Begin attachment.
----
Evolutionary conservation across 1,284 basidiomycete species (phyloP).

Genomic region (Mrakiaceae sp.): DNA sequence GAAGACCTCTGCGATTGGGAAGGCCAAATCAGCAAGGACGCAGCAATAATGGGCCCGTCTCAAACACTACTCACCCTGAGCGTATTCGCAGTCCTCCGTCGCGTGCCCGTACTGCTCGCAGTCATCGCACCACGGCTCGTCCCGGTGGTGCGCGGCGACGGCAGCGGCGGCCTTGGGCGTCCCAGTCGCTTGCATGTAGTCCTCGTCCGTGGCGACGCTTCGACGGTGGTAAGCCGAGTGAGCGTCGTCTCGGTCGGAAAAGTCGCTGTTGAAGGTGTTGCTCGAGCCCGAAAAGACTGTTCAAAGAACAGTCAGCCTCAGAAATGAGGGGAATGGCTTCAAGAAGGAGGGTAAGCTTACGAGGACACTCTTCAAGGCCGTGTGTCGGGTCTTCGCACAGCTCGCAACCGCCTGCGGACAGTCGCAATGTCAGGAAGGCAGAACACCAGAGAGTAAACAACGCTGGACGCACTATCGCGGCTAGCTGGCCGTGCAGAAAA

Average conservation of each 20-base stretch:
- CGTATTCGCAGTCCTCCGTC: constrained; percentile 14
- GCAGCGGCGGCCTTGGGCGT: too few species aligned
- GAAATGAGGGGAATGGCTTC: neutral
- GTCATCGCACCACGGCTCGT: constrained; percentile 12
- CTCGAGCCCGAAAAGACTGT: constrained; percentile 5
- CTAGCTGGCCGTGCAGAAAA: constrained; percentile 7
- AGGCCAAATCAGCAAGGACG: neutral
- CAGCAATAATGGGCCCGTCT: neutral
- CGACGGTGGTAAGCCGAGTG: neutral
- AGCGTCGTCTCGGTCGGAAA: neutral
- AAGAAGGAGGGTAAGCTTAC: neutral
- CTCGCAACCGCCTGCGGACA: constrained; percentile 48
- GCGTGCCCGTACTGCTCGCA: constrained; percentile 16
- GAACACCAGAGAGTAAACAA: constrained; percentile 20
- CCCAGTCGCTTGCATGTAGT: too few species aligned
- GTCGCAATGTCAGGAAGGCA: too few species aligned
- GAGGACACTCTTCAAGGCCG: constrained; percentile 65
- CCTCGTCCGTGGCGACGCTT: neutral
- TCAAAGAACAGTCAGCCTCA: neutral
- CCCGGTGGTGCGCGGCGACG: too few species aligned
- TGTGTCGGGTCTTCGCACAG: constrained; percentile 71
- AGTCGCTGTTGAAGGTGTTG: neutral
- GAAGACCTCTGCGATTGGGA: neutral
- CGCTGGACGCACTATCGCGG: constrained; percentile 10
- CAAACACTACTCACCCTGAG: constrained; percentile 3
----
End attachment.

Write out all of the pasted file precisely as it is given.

Evolutionary conservation across 1,284 basidiomycete species (phyloP).

Genomic region (Mrakiaceae sp.): DNA sequence GAAGACCTCTGCGATTGGGAAGGCCAAATCAGCAAGGACGCAGCAATAATGGGCCCGTCTCAAACACTACTCACCCTGAGCGTATTCGCAGTCCTCCGTCGCGTGCCCGTACTGCTCGCAGTCATCGCACCACGGCTCGTCCCGGTGGTGCGCGGCGACGGCAGCGGCGGCCTTGGGCGTCCCAGTCGCTTGCATGTAGTCCTCGTCCGTGGCGACGCTTCGACGGTGGTAAGCCGAGTGAGCGTCGTCTCGGTCGGAAAAGTCGCTGTTGAAGGTGTTGCTCGAGCCCGAAAAGACTGTTCAAAGAACAGTCAGCCTCAGAAATGAGGGGAATGGCTTCAAGAAGGAGGGTAAGCTTACGAGGACACTCTTCAAGGCCGTGTGTCGGGTCTTCGCACAGCTCGCAACCGCCTGCGGACAGTCGCAATGTCAGGAAGGCAGAACACCAGAGAGTAAACAACGCTGGACGCACTATCGCGGCTAGCTGGCCGTGCAGAAAA

Average conservation of each 20-base stretch:
- CGTATTCGCAGTCCTCCGTC: constrained; percentile 14
- GCAGCGGCGGCCTTGGGCGT: too few species aligned
- GAAATGAGGGGAATGGCTTC: neutral
- GTCATCGCACCACGGCTCGT: constrained; percentile 12
- CTCGAGCCCGAAAAGACTGT: constrained; percentile 5
- CTAGCTGGCCGTGCAGAAAA: constrained; percentile 7
- AGGCCAAATCAGCAAGGACG: neutral
- CAGCAATAATGGGCCCGTCT: neutral
- CGACGGTGGTAAGCCGAGTG: neutral
- AGCGTCGTCTCGGTCGGAAA: neutral
- AAGAAGGAGGGTAAGCTTAC: neutral
- CTCGCAACCGCCTGCGGACA: constrained; percentile 48
- GCGTGCCCGTACTGCTCGCA: constrained; percentile 16
- GAACACCAGAGAGTAAACAA: constrained; percentile 20
- CCCAGTCGCTTGCATGTAGT: too few species aligned
- GTCGCAATGTCAGGAAGGCA: too few species aligned
- GAGGACACTCTTCAAGGCCG: constrained; percentile 65
- CCTCGTCCGTGGCGACGCTT: neutral
- TCAAAGAACAGTCAGCCTCA: neutral
- CCCGGTGGTGCGCGGCGACG: too few species aligned
- TGTGTCGGGTCTTCGCACAG: constrained; percentile 71
- AGTCGCTGTTGAAGGTGTTG: neutral
- GAAGACCTCTGCGATTGGGA: neutral
- CGCTGGACGCACTATCGCGG: constrained; percentile 10
- CAAACACTACTCACCCTGAG: constrained; percentile 3